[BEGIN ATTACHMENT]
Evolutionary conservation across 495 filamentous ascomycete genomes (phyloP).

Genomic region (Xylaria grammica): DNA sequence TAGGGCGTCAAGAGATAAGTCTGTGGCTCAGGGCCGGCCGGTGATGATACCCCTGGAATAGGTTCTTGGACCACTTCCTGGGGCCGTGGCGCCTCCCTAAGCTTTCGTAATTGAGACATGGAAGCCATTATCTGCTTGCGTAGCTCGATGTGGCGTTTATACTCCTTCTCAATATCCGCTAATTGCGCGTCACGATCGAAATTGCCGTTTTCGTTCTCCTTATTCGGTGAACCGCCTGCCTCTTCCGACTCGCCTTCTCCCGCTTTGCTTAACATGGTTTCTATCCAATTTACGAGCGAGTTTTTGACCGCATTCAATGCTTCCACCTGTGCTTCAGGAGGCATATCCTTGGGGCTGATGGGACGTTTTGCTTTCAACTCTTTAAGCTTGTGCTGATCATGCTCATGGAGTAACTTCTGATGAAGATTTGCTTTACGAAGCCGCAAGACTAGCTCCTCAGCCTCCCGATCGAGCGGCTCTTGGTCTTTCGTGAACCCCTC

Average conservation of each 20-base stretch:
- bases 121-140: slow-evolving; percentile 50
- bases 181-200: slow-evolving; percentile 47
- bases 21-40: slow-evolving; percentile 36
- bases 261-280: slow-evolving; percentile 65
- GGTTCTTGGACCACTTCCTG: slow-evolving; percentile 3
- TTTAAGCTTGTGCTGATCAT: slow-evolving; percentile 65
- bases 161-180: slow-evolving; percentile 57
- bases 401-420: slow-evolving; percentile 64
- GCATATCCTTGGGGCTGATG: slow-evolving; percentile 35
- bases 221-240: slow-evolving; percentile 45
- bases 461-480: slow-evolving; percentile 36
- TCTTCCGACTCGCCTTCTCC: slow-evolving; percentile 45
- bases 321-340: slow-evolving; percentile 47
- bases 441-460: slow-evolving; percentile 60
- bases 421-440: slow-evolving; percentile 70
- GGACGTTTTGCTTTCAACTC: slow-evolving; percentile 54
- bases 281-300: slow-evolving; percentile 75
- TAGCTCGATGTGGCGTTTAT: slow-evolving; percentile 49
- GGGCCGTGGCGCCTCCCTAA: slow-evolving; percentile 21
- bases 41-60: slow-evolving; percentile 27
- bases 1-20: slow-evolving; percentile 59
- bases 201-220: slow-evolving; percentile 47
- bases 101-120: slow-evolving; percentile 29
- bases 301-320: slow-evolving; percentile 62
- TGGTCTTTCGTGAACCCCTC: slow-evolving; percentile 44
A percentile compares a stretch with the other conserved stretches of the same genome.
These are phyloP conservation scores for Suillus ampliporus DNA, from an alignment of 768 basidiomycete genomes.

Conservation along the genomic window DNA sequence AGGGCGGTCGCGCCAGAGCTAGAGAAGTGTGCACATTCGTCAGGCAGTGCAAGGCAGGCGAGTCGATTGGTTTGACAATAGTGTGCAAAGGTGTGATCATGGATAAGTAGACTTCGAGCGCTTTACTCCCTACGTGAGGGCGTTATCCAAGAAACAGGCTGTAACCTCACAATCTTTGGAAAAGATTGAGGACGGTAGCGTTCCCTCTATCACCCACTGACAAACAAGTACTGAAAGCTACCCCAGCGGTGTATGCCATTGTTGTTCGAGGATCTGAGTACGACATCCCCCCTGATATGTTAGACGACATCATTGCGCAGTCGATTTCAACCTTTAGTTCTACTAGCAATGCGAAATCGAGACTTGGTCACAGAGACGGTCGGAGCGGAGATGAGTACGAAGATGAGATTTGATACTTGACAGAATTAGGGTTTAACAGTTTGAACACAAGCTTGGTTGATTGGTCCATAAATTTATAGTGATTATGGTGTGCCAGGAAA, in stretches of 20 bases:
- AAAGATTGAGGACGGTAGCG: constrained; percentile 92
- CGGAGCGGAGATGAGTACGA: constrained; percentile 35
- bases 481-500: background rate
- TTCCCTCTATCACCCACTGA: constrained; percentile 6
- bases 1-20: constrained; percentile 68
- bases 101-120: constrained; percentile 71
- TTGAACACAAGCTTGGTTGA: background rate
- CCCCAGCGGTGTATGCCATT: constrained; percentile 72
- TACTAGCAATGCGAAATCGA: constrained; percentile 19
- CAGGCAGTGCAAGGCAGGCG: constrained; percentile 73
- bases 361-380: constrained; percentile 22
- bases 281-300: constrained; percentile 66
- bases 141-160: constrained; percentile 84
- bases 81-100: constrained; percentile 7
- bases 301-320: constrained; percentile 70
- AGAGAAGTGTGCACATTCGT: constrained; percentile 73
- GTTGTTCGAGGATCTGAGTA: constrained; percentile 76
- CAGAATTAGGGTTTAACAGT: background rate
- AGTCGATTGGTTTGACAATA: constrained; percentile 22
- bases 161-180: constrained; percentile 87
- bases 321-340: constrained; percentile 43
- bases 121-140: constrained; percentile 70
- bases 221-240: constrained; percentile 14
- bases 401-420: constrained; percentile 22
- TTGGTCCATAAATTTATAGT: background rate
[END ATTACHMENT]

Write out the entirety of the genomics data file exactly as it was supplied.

Evolutionary conservation across 495 filamentous ascomycete genomes (phyloP).

Genomic region (Xylaria grammica): DNA sequence TAGGGCGTCAAGAGATAAGTCTGTGGCTCAGGGCCGGCCGGTGATGATACCCCTGGAATAGGTTCTTGGACCACTTCCTGGGGCCGTGGCGCCTCCCTAAGCTTTCGTAATTGAGACATGGAAGCCATTATCTGCTTGCGTAGCTCGATGTGGCGTTTATACTCCTTCTCAATATCCGCTAATTGCGCGTCACGATCGAAATTGCCGTTTTCGTTCTCCTTATTCGGTGAACCGCCTGCCTCTTCCGACTCGCCTTCTCCCGCTTTGCTTAACATGGTTTCTATCCAATTTACGAGCGAGTTTTTGACCGCATTCAATGCTTCCACCTGTGCTTCAGGAGGCATATCCTTGGGGCTGATGGGACGTTTTGCTTTCAACTCTTTAAGCTTGTGCTGATCATGCTCATGGAGTAACTTCTGATGAAGATTTGCTTTACGAAGCCGCAAGACTAGCTCCTCAGCCTCCCGATCGAGCGGCTCTTGGTCTTTCGTGAACCCCTC

Average conservation of each 20-base stretch:
- bases 121-140: slow-evolving; percentile 50
- bases 181-200: slow-evolving; percentile 47
- bases 21-40: slow-evolving; percentile 36
- bases 261-280: slow-evolving; percentile 65
- GGTTCTTGGACCACTTCCTG: slow-evolving; percentile 3
- TTTAAGCTTGTGCTGATCAT: slow-evolving; percentile 65
- bases 161-180: slow-evolving; percentile 57
- bases 401-420: slow-evolving; percentile 64
- GCATATCCTTGGGGCTGATG: slow-evolving; percentile 35
- bases 221-240: slow-evolving; percentile 45
- bases 461-480: slow-evolving; percentile 36
- TCTTCCGACTCGCCTTCTCC: slow-evolving; percentile 45
- bases 321-340: slow-evolving; percentile 47
- bases 441-460: slow-evolving; percentile 60
- bases 421-440: slow-evolving; percentile 70
- GGACGTTTTGCTTTCAACTC: slow-evolving; percentile 54
- bases 281-300: slow-evolving; percentile 75
- TAGCTCGATGTGGCGTTTAT: slow-evolving; percentile 49
- GGGCCGTGGCGCCTCCCTAA: slow-evolving; percentile 21
- bases 41-60: slow-evolving; percentile 27
- bases 1-20: slow-evolving; percentile 59
- bases 201-220: slow-evolving; percentile 47
- bases 101-120: slow-evolving; percentile 29
- bases 301-320: slow-evolving; percentile 62
- TGGTCTTTCGTGAACCCCTC: slow-evolving; percentile 44
A percentile compares a stretch with the other conserved stretches of the same genome.
These are phyloP conservation scores for Suillus ampliporus DNA, from an alignment of 768 basidiomycete genomes.

Conservation along the genomic window DNA sequence AGGGCGGTCGCGCCAGAGCTAGAGAAGTGTGCACATTCGTCAGGCAGTGCAAGGCAGGCGAGTCGATTGGTTTGACAATAGTGTGCAAAGGTGTGATCATGGATAAGTAGACTTCGAGCGCTTTACTCCCTACGTGAGGGCGTTATCCAAGAAACAGGCTGTAACCTCACAATCTTTGGAAAAGATTGAGGACGGTAGCGTTCCCTCTATCACCCACTGACAAACAAGTACTGAAAGCTACCCCAGCGGTGTATGCCATTGTTGTTCGAGGATCTGAGTACGACATCCCCCCTGATATGTTAGACGACATCATTGCGCAGTCGATTTCAACCTTTAGTTCTACTAGCAATGCGAAATCGAGACTTGGTCACAGAGACGGTCGGAGCGGAGATGAGTACGAAGATGAGATTTGATACTTGACAGAATTAGGGTTTAACAGTTTGAACACAAGCTTGGTTGATTGGTCCATAAATTTATAGTGATTATGGTGTGCCAGGAAA, in stretches of 20 bases:
- AAAGATTGAGGACGGTAGCG: constrained; percentile 92
- CGGAGCGGAGATGAGTACGA: constrained; percentile 35
- bases 481-500: background rate
- TTCCCTCTATCACCCACTGA: constrained; percentile 6
- bases 1-20: constrained; percentile 68
- bases 101-120: constrained; percentile 71
- TTGAACACAAGCTTGGTTGA: background rate
- CCCCAGCGGTGTATGCCATT: constrained; percentile 72
- TACTAGCAATGCGAAATCGA: constrained; percentile 19
- CAGGCAGTGCAAGGCAGGCG: constrained; percentile 73
- bases 361-380: constrained; percentile 22
- bases 281-300: constrained; percentile 66
- bases 141-160: constrained; percentile 84
- bases 81-100: constrained; percentile 7
- bases 301-320: constrained; percentile 70
- AGAGAAGTGTGCACATTCGT: constrained; percentile 73
- GTTGTTCGAGGATCTGAGTA: constrained; percentile 76
- CAGAATTAGGGTTTAACAGT: background rate
- AGTCGATTGGTTTGACAATA: constrained; percentile 22
- bases 161-180: constrained; percentile 87
- bases 321-340: constrained; percentile 43
- bases 121-140: constrained; percentile 70
- bases 221-240: constrained; percentile 14
- bases 401-420: constrained; percentile 22
- TTGGTCCATAAATTTATAGT: background rate